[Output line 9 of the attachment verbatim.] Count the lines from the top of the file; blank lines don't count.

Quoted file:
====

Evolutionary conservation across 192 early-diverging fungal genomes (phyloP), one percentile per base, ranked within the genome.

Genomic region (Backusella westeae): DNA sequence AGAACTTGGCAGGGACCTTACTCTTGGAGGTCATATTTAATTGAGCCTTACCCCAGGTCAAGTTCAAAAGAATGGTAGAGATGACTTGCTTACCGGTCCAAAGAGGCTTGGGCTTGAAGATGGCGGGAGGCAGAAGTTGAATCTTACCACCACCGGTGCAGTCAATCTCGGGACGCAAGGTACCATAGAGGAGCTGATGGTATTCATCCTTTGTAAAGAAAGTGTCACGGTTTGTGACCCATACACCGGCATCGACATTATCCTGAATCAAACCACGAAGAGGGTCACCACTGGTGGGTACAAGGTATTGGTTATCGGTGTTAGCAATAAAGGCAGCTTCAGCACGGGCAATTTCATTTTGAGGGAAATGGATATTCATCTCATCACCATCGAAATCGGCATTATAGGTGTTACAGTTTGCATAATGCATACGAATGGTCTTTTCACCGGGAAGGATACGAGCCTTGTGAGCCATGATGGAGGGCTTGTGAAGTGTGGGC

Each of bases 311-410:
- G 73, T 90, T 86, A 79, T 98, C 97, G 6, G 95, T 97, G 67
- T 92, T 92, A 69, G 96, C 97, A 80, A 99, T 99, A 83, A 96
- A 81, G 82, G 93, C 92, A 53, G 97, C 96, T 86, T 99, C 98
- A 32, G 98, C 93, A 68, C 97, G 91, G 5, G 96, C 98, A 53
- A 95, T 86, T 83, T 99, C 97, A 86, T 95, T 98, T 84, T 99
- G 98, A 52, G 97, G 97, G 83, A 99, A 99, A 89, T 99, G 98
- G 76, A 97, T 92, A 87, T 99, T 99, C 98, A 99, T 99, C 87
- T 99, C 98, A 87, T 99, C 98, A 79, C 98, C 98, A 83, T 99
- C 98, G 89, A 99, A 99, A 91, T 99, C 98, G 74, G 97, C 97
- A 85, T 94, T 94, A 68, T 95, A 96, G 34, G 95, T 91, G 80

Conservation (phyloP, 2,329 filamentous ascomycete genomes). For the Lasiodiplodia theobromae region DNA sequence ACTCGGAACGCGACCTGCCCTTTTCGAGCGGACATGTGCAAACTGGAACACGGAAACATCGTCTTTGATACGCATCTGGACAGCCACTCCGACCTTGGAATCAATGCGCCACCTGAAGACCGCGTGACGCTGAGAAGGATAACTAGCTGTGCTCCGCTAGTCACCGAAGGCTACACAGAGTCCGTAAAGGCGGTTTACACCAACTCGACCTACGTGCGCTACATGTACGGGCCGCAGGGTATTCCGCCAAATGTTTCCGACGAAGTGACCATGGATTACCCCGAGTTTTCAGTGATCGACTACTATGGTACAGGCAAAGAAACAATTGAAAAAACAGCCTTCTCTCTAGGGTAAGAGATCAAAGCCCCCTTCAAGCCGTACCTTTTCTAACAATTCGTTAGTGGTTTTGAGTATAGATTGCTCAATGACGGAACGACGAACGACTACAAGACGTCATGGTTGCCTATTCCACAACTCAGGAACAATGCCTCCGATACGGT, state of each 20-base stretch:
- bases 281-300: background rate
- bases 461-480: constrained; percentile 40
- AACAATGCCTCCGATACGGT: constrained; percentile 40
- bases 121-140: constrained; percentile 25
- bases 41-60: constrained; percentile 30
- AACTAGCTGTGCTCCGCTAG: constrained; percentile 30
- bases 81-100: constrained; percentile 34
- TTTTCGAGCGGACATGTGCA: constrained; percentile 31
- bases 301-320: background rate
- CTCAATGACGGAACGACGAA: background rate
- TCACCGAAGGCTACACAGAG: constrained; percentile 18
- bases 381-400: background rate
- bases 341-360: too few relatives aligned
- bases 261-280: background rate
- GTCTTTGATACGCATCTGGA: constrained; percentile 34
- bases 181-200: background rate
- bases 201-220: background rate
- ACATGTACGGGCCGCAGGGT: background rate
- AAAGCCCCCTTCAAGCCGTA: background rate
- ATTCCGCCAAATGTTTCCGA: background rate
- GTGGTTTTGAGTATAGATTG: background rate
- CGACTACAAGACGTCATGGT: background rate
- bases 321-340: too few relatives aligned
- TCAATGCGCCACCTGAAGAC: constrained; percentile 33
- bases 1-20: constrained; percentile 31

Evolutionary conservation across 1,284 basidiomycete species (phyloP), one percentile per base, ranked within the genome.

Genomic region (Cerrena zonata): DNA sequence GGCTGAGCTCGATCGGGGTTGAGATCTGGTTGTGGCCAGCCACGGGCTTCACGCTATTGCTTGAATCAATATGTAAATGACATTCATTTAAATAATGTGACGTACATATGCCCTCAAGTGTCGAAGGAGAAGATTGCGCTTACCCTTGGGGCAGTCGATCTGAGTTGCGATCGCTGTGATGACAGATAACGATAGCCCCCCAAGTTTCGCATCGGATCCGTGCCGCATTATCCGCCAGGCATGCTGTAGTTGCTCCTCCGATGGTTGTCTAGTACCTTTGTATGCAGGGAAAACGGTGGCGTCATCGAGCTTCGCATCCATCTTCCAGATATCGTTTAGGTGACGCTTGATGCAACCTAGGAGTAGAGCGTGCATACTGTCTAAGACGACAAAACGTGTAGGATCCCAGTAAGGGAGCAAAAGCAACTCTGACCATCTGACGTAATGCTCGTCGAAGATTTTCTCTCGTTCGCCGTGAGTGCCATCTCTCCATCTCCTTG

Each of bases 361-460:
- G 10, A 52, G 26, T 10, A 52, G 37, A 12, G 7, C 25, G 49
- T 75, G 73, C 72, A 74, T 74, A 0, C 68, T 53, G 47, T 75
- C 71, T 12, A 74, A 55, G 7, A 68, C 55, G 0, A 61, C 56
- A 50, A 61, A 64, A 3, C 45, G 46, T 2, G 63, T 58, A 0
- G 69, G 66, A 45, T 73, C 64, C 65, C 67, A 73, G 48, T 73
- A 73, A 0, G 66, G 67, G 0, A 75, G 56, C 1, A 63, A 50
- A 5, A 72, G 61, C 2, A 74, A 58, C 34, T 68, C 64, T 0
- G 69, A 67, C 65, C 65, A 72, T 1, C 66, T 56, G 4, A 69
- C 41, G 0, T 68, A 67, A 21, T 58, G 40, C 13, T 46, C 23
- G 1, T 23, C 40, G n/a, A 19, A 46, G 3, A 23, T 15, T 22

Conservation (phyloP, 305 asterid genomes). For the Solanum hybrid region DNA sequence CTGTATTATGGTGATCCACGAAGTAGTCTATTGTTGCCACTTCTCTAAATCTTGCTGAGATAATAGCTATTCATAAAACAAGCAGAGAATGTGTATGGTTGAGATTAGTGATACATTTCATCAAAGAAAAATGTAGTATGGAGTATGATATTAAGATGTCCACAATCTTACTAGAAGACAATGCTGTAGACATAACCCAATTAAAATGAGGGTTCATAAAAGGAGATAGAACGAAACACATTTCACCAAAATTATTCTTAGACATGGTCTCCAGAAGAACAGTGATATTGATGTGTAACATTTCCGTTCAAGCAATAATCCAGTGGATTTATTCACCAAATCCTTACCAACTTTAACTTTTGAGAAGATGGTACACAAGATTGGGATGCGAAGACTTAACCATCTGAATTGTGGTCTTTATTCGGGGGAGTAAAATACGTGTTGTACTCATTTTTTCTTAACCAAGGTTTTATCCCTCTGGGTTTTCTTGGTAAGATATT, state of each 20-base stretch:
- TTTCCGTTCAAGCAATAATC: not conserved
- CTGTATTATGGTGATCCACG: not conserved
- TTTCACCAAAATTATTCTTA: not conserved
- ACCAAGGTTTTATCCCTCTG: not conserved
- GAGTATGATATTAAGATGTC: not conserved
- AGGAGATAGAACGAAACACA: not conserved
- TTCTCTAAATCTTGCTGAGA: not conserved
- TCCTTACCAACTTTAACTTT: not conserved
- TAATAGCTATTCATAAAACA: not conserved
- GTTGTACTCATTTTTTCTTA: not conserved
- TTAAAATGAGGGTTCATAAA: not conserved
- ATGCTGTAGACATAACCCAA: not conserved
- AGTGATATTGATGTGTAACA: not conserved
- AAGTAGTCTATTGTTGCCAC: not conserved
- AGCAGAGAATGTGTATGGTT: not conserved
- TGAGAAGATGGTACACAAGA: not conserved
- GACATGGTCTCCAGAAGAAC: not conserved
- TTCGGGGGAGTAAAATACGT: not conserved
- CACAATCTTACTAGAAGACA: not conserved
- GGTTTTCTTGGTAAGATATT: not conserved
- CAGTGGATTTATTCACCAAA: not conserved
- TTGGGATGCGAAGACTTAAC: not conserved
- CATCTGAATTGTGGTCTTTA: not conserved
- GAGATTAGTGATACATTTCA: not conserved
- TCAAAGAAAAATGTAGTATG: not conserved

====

- G 98, A 52, G 97, G 97, G 83, A 99, A 99, A 89, T 99, G 98